Grace and peace to you from God, who is always calling us nearer.
Tomorrow is the beginning of the season of Lent. The word “Lent” is derived from “lengthen,” for the lengthening days of spring. Lent is forty days of prayer and repentance prior to Easter, in preparation for being made new in the mystery of resurrection. It’s a kind of dying in preparation for being raised to new life. The 40 days of Lent recall biblical stories like Israel’s 40 years of wandering in the Exodus, Noah’s 40 days on the ark, and most of all Jesus’ 40 days in the wilderness in preparation for his ministry. The 40 days don’t include Sundays, which are “little Easters,” celebrations of the resurrection. (By the way— the date for Easter changes every year because, with Passover, it’s based on a lunar date: Good Friday is always the first Friday after the first full moon of spring.)
Lent begins on Ash Wednesday. The ashes are a symbol both of our mortality and also of repentance. We’ll hold an Ash Wednesday service at 7 p.m.
Lent is traditionally a time of prayer and fasting. Historically, foods eaten in Lent didn’t include fats, sugar and eggs. So the day before Lent was a day to use up all those foods—hence the name “Fat Tuesday,” and the tradition of eating pancakes. We’ll hold a Pancake Supper tonight at 6. Everyone is invited! It’s also a day to get all the nasty stuff out of our systems, hence the traditions of Carnival and Mardi Gras, when we party a little too hard.
Fasting is not self-punishment, or taking on suffering, or “doing something hard for God.” It’s a practice of re-ordering what we focus on, allowing God to transform our desires. We set aside our hunger for food and give attention to our hunger for God. We let our deepest concern be for something beyond our own comfort or even well-being. Because fasting affects us so intimately it invites us to enter a new consciousness. It’s a form of prayer.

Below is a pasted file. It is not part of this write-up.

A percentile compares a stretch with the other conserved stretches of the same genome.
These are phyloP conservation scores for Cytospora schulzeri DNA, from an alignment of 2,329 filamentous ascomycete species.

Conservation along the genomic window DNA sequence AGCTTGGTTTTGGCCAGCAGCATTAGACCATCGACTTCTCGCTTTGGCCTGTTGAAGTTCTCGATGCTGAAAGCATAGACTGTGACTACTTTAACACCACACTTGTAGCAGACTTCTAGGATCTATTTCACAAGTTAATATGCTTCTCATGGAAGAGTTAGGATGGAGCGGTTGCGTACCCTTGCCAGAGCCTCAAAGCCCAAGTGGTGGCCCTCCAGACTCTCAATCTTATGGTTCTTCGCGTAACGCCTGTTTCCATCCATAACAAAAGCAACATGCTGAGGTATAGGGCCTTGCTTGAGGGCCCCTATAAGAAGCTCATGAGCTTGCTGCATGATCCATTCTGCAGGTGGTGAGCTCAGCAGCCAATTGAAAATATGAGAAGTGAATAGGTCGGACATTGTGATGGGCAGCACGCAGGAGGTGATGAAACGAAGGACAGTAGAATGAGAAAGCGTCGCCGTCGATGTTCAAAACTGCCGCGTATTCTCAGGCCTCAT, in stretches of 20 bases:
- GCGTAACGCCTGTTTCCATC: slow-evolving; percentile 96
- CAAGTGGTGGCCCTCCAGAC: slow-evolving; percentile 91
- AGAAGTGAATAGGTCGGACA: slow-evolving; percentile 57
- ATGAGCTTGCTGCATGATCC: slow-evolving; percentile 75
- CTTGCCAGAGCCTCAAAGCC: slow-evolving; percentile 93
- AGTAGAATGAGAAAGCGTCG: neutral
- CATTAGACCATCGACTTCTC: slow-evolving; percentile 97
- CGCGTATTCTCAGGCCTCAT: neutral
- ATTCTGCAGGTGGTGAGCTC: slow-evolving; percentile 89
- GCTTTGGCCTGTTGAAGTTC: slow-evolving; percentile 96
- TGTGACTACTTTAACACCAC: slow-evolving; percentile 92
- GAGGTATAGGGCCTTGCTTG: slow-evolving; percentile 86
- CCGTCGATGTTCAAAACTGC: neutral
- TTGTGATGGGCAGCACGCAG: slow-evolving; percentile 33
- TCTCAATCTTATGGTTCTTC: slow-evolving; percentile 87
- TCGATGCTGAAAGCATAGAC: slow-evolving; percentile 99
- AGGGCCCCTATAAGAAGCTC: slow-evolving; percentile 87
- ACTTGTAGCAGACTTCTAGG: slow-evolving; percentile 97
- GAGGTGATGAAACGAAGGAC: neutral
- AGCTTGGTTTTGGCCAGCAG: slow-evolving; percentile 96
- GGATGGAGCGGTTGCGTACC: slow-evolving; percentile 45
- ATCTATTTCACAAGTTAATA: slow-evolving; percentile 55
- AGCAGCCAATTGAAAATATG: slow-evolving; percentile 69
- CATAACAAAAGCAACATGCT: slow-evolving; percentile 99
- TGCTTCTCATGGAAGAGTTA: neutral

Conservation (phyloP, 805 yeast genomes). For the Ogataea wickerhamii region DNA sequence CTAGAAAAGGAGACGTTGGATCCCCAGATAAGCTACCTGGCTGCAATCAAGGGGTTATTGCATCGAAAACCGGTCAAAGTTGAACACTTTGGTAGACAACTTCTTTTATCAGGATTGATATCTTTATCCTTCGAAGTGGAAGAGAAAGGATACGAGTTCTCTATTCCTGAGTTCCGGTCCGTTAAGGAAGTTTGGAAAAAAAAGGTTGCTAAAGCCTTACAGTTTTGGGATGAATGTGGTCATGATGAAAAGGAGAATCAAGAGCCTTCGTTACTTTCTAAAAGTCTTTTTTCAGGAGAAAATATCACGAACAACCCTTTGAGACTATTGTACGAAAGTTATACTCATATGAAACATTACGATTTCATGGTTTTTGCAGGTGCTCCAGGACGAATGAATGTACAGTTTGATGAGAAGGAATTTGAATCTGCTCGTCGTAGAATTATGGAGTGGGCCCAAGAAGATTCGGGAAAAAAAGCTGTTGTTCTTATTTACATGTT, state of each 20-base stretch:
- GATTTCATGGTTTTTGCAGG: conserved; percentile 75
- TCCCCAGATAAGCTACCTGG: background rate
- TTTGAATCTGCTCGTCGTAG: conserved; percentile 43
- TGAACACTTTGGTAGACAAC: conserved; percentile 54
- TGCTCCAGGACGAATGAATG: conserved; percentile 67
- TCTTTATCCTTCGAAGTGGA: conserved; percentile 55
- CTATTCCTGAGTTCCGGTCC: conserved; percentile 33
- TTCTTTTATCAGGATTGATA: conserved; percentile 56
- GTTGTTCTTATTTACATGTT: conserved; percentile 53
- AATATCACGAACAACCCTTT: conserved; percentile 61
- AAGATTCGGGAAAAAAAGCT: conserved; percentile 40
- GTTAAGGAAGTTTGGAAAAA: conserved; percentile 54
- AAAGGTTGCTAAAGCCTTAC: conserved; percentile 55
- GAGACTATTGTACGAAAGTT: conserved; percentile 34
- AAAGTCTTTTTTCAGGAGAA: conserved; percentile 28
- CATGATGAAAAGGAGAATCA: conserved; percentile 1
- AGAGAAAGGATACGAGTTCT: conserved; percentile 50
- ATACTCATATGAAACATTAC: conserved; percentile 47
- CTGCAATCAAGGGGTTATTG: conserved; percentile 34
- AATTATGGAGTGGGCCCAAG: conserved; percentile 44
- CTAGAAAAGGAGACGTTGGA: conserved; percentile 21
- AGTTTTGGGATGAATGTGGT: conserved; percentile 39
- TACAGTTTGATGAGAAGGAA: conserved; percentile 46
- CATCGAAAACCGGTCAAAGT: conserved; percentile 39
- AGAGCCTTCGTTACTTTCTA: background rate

Prayer for some people is a formality; for some it’s awkward, like speaking a foreign language. The thing is, it’s not really “thinking,” which challenges our desire to be rational and in control, so in some ways it is a foreign language. But it’s essential, like breathing for the soul.
Prayer is not the recitation of eloquent speeches to God. When you pray you don’t need to “know what to say.” You don’t even need to say anything. Prayer is simply being with God, putting ourselves in God’s hands, paying attention to God. Sometimes the best prayer is just feeling what we’re feeling, or expressing what’s in our hearts, however confused or messed up that may be. Sometimes it’s stopping to notice what’s in our hearts. Sometimes it’s wondering, and waiting for whatever we hear. Sometimes our own words are best; sometimes it helps to use another’s. Mostly there are no words at all. Prayer is just being, and being attentively.
I invite you to join me in deepening your prayer life prayer this Lent. I invite everyone at St. Matthew’s to join in a prayer covenant: to pray for a total of at least four hours (in addition to Sunday worship) during the 40 days of Lent ―that’s an average of six minutes a day. During Lent we’re offering a lot of ways to be in prayer, alone and together. Join us in practicing our faith!